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Archive for November, 2017

Although they behave like diving ducks, Pied-billed Grebes (Podilymbus podiceps) are members of an entirely different family and have small, distinctive bills that make them easy to identify. They tend to hang out in deeper water, are in constant motion, and are pretty small, which makes it a challenge to get a good shot of one. I spotted this grebe this past weekend at the same little suburban pond where I observed the Hooded Mergansers and Wood Duck that have been featured recently in recent blog posts.

As I do research on my subjects, I often run across quirky little facts about them. I smiled when I read the following information about Pied-billed Grebes on the website of the Cornell Lab of Ornithology:

“The Latin genus name for “grebe” means “feet at the buttocks”—an apt descriptor for these birds, whose feet are indeed located near their rear ends. This body plan, a common feature of many diving birds, helps grebes propel themselves through water. Lobed (not webbed) toes further assist with swimming. Pied-billed Grebes pay for their aquatic prowess on land, where they walk awkwardly.”

I haven’t yet seen grebes out of the water, but I am really curious now to get a look at their feet.

Pied-billed Grebe

© Michael Q. Powell. All rights reserved.

 

 

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Can ducks smile? I realize that a duck’s bill is pretty inflexible, but I couldn’t help but think that this American Black Duck (Anas rubripes) was giving me a coy little smile as it dipped its bill into the water this past Monday at a small suburban pond in Kingstowne, Virginia..

When I first spotted two ducks swimming around together, I thought they were simply two female mallards. When I looked more closely at them, it seemed that their bills were brighter and more yellow than that of a a female mallard. When I got home, I pulled out my birding guide and looked through the section on ducks. I concluded that the two ducks, one of which is shown in the photo, are American Black Ducks.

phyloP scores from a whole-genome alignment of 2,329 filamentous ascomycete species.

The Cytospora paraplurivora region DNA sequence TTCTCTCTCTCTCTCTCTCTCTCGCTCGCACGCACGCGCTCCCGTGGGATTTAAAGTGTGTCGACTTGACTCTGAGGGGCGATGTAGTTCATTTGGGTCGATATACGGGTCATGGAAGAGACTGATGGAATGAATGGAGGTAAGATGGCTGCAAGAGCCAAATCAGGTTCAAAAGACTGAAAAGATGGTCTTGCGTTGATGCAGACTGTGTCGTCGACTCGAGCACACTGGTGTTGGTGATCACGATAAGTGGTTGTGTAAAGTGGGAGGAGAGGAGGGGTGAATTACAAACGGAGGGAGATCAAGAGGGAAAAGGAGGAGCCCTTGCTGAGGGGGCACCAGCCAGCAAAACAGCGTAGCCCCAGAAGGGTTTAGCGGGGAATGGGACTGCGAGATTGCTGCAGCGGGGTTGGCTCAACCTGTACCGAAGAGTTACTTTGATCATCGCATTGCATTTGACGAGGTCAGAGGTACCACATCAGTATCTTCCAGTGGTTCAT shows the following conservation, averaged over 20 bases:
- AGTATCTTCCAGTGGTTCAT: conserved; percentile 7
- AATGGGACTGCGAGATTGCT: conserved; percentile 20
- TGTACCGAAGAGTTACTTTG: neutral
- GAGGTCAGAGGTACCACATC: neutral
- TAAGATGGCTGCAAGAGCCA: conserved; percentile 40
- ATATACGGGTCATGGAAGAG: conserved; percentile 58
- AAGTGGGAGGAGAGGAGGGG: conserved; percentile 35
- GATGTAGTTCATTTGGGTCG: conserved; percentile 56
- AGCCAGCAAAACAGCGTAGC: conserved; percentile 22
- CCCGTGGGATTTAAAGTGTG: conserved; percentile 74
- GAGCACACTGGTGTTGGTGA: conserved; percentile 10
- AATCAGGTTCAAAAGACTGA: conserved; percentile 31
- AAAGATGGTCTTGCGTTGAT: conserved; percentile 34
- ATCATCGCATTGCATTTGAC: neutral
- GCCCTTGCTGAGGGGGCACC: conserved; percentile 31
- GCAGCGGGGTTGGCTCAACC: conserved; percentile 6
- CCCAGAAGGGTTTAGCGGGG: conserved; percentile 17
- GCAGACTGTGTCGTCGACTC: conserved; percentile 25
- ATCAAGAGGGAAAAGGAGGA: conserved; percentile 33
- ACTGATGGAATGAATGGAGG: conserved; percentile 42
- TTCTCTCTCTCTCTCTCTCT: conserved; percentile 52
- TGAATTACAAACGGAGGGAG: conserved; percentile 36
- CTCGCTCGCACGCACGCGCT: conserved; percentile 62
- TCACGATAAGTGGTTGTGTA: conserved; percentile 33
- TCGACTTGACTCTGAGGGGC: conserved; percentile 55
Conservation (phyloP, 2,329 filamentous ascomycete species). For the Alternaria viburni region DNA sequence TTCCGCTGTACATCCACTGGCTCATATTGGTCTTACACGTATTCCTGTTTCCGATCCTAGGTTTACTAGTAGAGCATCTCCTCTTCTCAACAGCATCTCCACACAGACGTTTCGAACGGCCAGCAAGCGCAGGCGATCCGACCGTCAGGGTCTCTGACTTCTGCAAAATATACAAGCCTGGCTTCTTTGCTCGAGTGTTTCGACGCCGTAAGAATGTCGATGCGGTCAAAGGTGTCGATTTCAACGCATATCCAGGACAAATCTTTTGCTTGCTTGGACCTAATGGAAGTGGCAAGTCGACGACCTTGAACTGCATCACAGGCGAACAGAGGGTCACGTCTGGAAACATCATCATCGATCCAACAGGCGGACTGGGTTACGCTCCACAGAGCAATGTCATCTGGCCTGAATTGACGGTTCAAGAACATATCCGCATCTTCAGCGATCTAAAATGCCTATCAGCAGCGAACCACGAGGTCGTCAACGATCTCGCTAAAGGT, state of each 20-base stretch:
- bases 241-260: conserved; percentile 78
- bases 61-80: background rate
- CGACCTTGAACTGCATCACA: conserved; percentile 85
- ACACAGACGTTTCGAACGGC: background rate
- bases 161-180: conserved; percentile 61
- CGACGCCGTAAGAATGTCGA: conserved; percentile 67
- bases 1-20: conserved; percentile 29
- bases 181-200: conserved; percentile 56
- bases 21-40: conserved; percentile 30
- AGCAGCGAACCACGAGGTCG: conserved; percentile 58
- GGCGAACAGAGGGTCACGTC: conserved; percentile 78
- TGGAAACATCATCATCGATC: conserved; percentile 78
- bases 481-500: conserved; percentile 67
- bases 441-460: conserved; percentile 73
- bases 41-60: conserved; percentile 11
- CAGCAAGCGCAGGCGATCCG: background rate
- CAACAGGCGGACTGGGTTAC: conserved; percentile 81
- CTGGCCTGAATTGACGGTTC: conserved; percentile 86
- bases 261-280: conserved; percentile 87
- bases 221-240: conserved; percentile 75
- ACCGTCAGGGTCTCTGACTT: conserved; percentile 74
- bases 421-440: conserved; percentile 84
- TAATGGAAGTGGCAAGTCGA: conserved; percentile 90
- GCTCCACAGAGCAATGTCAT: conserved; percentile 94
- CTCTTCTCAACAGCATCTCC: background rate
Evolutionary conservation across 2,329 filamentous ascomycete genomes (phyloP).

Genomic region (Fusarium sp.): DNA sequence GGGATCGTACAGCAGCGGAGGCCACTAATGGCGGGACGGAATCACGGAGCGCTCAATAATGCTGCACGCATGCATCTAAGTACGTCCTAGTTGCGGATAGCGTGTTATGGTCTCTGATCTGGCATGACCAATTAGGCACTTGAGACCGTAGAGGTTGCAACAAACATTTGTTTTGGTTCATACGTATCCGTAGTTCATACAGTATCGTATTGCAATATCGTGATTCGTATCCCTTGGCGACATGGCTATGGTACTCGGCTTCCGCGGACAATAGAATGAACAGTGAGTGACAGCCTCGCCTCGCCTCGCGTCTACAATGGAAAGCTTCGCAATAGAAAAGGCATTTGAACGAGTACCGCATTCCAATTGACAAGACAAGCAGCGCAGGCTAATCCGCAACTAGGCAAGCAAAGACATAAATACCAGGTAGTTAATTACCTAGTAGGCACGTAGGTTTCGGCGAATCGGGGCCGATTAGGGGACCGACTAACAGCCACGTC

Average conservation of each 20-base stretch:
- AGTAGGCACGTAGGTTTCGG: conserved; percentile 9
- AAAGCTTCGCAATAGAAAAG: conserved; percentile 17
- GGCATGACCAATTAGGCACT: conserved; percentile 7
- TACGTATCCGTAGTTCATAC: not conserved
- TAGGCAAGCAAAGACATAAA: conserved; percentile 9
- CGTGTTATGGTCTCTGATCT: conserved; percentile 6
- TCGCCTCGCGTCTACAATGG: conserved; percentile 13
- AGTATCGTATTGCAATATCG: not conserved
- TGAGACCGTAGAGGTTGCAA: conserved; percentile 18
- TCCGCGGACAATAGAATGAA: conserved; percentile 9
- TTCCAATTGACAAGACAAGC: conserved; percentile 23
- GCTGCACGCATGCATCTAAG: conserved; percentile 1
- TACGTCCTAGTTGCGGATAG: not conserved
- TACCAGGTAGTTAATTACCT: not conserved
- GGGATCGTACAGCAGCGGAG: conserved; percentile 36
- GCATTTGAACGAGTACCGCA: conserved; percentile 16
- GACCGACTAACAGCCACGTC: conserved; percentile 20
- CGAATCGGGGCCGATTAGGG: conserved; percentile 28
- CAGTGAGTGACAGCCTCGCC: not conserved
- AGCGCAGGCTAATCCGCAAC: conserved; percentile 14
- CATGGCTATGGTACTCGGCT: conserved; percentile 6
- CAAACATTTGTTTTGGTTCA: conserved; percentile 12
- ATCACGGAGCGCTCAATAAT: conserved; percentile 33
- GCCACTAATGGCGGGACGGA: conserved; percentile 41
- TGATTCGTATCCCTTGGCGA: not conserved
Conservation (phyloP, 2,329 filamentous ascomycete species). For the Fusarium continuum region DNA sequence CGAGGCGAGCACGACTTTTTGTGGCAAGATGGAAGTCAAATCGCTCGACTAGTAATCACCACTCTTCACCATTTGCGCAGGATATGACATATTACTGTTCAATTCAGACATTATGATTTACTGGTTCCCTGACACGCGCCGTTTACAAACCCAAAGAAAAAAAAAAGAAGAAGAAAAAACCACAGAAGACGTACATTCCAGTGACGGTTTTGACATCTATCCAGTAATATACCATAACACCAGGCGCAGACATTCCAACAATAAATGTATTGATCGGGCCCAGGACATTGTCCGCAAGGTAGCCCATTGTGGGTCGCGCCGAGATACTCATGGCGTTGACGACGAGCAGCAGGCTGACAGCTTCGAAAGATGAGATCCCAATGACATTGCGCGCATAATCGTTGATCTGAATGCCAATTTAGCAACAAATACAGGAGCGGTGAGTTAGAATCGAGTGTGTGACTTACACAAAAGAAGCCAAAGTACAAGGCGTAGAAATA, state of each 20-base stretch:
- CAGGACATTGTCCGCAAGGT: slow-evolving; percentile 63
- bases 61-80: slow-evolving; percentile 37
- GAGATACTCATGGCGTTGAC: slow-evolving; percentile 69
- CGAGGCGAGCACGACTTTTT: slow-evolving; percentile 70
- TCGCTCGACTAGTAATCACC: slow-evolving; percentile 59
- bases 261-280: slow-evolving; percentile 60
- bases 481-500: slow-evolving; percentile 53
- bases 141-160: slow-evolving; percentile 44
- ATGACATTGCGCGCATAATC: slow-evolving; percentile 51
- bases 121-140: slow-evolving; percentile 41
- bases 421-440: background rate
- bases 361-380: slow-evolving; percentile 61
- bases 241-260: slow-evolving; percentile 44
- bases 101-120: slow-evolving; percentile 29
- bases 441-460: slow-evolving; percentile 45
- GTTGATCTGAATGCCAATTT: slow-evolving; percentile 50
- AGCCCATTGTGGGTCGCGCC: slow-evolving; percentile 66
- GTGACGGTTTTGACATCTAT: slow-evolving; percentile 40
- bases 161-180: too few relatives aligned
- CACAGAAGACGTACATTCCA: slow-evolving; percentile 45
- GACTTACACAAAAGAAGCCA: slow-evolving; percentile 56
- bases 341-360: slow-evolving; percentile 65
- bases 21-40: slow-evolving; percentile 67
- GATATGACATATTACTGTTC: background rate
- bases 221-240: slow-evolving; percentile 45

When I am really uncertain about a bird species, I will post it to a Facebook page on which more experienced birders provide help with identification. In this case, I decided to be bold and make this posting without confirmation of my identification. If I am incorrect, it won’t be the first time, and certainly not the last time—bird identification is not easy, with lots of variation caused by gender, season, age, and location.

American Black Duck

© Michael Q. Powell. All rights reserved.

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In the interests of gender equality, I decided to feature a handsome male Hooded Merganser duck (Lophodytes cucullatus) after spotlighting his beautiful female counterpart yesterday. I captured this image yesterday afternoon at a small suburban pond in Kingstowne, a community about a mile or so from where I live.

Hooded Merganser ducks are notoriously skittish and will usually fly away as soon as they sense my presence. The small group of “Hoodies” at this pond, however, react by swimming slowly away toward the center of the pond, where they are out of range of my long telephoto zoom lens. As a result, I have to react quickly whenever I am luck enough to catch one relatively close to the shore.

Hooded Merganser